Sermon Series: Jesus the Light of the World

Luke 2:8-20

Allow me to take this opportunity on behalf of my family and I, to wish everyone a very Merry Christmas.

While we are on the subject, what is Christmas all about anyway? As a minister of the gospel of Jesus Christ this is a question I and I am sure many of my colleagues ask every year. Each year the answer is the same. Christmas is about the birth of Christ. Every year we admonish our congregants not to lose sight of the meaning of Christmas and to remember to keep Christ in Christmas. However, I have come to the point where the slogans and clich├ęs are beginning to ring a little hollow and do not have the same impact they once did.

In fact, as I continue to explore and delve deeper into the meaning of Christmas each year God reveals another nugget, a broader context, and a greater sense of awareness that Christmas is more than just a holiday. It is more than a time for family and friends to come together and exchange gifts, pleasantries and have a jolly good time. Christmas is also more than a religious exercise that sets the stage for its cousin Lent. While all of these things are good and have their place, they all fall on the periphery and tend to obscure the fact that Christmas is about God’s response to human need and humanity’s response to God meeting our need. On a cold winters night in a manger in Bethlehem, God took the initiative to address every need that men, women, and children will ever have and then sat back and awaited a response. One of the things that’s most interesting about this night is the initial response of a few triggered a multitudinous response of many spanning several centuries up to the present.

The Bible tells us in Luke’s gospel in the second chapter beginning at the eighth verse that an angel of the Lord visited a group of shepherds and announced to them the birth of the Christ child. From the best of Biblical research and scholarship we know that the first to hear of Christ’s birth was the shepherds who were tending their flocks in the fields. A question that I have posed to the Scriptures is why the shepherds? I mean, what was so special about them? Of all the people that could have been informed and had the privilege of being first to receive the announcement of such a blessed event, why the shepherds? What about the Priests? God’s servants who presumably walked with God, studied the Word of God, and understood the significance of this event. What about kings and queens? They were royalty. They had the resources and could have made the finest of accommodations for receiving the Prince of Peace and the Son of God into the world. I ask the question, why the shepherds?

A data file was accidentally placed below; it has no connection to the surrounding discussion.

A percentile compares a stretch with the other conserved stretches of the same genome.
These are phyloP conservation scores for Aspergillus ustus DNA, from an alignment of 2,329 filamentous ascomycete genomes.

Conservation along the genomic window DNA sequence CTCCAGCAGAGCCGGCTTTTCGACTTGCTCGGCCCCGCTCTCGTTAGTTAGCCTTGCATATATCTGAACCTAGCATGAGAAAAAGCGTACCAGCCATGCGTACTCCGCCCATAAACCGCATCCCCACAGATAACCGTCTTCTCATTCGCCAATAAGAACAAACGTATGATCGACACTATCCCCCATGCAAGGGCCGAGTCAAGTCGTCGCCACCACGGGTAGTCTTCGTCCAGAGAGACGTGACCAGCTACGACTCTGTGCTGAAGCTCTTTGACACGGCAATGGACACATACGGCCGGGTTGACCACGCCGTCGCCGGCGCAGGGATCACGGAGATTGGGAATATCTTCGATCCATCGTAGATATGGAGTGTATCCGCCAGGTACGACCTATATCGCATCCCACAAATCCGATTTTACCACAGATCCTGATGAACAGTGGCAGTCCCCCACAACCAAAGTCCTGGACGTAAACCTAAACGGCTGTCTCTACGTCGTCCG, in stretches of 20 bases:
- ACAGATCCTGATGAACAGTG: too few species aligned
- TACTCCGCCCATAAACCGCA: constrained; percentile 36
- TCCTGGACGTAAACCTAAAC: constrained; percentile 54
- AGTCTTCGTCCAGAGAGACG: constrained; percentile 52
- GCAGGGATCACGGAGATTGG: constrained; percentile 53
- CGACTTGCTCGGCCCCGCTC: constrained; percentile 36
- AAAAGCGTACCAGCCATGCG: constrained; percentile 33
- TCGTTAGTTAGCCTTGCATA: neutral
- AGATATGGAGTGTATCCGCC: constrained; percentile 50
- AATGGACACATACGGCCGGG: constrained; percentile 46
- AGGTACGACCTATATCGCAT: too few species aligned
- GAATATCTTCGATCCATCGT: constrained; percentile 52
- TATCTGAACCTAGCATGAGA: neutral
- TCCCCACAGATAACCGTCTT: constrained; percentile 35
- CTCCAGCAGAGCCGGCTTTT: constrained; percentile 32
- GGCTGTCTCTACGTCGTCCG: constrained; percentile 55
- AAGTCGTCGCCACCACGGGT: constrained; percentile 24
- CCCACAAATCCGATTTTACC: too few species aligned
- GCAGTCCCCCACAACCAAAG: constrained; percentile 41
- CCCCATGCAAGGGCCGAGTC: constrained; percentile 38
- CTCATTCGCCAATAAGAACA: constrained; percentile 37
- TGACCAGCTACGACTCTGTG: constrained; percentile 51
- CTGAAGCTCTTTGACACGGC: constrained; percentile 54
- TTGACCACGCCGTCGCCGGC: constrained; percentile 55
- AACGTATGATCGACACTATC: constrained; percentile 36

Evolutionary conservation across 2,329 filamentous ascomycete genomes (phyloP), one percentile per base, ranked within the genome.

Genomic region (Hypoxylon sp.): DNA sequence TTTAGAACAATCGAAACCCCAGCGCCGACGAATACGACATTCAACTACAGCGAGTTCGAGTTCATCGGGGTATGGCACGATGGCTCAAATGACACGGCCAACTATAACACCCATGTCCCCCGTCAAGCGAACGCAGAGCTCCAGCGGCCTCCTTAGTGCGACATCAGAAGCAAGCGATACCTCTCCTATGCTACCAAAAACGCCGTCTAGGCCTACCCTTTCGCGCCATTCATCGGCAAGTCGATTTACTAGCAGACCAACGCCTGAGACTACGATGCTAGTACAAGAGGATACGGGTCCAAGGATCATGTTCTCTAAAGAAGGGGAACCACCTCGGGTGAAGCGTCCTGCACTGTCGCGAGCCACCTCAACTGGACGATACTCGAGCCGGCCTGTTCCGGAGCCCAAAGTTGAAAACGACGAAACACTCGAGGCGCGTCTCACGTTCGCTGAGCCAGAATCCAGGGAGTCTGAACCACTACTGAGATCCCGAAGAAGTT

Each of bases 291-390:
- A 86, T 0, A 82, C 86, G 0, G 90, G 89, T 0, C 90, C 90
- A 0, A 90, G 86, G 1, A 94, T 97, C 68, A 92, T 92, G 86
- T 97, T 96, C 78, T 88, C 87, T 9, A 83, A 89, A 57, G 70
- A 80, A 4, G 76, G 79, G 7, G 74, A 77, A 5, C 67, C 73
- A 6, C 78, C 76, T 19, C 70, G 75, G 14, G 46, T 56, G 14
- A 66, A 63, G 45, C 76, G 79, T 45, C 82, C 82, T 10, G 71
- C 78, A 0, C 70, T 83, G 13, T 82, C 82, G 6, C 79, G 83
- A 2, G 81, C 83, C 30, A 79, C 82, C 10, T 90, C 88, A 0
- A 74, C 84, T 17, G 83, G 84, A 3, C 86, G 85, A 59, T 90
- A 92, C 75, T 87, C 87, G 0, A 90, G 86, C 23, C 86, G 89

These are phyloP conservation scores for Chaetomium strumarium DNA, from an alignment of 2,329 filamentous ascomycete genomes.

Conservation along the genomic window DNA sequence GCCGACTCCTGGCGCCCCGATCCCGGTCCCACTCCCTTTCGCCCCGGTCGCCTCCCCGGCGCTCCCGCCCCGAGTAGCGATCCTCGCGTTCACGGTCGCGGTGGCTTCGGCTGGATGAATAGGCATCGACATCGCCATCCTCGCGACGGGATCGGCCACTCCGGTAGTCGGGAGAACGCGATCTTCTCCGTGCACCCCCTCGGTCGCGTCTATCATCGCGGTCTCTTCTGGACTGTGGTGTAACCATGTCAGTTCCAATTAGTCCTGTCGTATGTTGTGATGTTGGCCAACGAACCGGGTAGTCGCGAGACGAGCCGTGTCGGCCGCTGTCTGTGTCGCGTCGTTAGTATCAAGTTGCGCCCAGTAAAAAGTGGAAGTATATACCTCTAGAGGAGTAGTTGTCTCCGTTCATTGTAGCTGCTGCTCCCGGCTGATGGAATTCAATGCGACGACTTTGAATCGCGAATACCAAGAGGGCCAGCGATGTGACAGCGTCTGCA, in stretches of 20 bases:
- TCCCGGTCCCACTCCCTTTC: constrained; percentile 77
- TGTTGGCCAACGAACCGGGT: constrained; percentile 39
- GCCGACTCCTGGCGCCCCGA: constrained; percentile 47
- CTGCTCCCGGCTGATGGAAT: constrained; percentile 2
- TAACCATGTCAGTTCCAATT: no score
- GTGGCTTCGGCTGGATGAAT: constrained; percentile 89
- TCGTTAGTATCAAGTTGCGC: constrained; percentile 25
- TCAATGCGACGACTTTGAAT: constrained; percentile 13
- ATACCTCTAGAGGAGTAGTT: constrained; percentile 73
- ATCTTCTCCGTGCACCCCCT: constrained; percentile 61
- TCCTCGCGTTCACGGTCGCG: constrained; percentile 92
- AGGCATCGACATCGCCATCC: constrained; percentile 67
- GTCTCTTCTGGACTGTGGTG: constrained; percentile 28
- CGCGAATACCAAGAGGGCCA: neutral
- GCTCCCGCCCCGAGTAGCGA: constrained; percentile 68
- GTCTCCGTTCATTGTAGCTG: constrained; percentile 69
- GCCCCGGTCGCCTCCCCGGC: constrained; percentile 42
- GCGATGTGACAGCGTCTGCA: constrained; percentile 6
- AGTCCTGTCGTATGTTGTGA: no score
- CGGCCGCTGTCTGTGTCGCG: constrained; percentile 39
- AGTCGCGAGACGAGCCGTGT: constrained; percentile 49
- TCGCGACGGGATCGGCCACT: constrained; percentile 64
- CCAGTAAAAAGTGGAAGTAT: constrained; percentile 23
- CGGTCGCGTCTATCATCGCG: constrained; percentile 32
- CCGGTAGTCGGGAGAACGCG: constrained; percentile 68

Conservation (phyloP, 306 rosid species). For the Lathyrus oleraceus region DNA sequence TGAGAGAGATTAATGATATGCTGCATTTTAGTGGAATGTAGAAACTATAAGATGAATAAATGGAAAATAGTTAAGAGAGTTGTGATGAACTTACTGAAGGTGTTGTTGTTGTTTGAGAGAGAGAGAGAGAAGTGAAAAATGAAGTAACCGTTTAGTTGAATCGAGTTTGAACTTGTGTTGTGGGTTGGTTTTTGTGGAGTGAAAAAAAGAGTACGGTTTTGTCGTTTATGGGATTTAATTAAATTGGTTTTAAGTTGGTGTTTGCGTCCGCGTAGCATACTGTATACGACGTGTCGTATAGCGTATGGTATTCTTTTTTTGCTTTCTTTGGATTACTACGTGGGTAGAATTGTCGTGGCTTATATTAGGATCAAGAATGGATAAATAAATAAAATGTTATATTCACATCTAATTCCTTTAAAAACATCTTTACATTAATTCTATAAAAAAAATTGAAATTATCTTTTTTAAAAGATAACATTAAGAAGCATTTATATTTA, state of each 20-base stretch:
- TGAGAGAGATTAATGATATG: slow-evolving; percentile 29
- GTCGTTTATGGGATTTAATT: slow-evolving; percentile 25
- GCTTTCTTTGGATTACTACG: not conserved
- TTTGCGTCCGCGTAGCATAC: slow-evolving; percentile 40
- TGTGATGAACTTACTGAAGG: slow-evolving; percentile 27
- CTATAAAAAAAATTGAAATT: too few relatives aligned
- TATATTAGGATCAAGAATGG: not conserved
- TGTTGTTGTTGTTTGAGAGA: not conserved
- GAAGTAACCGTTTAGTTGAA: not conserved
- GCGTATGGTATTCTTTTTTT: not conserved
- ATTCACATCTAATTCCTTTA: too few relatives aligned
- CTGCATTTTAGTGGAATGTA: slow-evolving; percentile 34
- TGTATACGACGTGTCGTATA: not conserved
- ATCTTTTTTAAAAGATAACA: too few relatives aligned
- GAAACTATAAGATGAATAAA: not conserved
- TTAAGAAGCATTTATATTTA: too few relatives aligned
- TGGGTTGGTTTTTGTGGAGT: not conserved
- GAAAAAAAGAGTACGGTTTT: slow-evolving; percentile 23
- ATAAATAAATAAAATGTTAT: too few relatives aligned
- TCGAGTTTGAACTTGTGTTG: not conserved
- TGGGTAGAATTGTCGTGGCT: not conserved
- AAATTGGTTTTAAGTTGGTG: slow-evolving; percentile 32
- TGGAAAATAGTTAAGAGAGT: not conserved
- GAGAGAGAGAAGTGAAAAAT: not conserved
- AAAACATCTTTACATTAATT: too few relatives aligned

There are two verses that help to answer this question. In verse 15 after the angels and the heavenly host left them, the shepherds said, “Let’s go to Bethlehem and see this thing that has happened, which the Lord has told us about.” Then in verse 17 we read, “When they had seen Him, they spread the word concerning what had been told them about this child.” In these two verses we are able to see that what separated the shepherds from everyone else was the fact that they were responsive. In other words, they responded to the angel’s announcement of Christ’s birth and after they investigated the validity of the angel’s announcement they further responded by sharing what they had heard and seen for themselves. As we take a moment to reflect on the shepherd’s response to both the announcement and subsequent confirmation of Christ’s birth, we are challenged to examine our own response to Christ. Are we responsive to Christ, and how do we respond to Christ?

Before we rush to answer, let the question ruminate in our soul and settle in our heart. Before we reflexively respond, let us consider that the shepherd’s response elicited a response. The shepherd’s response caused Mary to respond. One of the ways we will know if we have responded to Christ is that our response to Christ will elicit a response from others. There are men, women, and children in and around us who are looking at us to see what impact Christ has made in our lives. They are examining our response to Christ to see if it confirms or contradicts the reality of Christ in our lives and in the world. I ask you again, are you responsive to Christ and, how do you respond to Christ?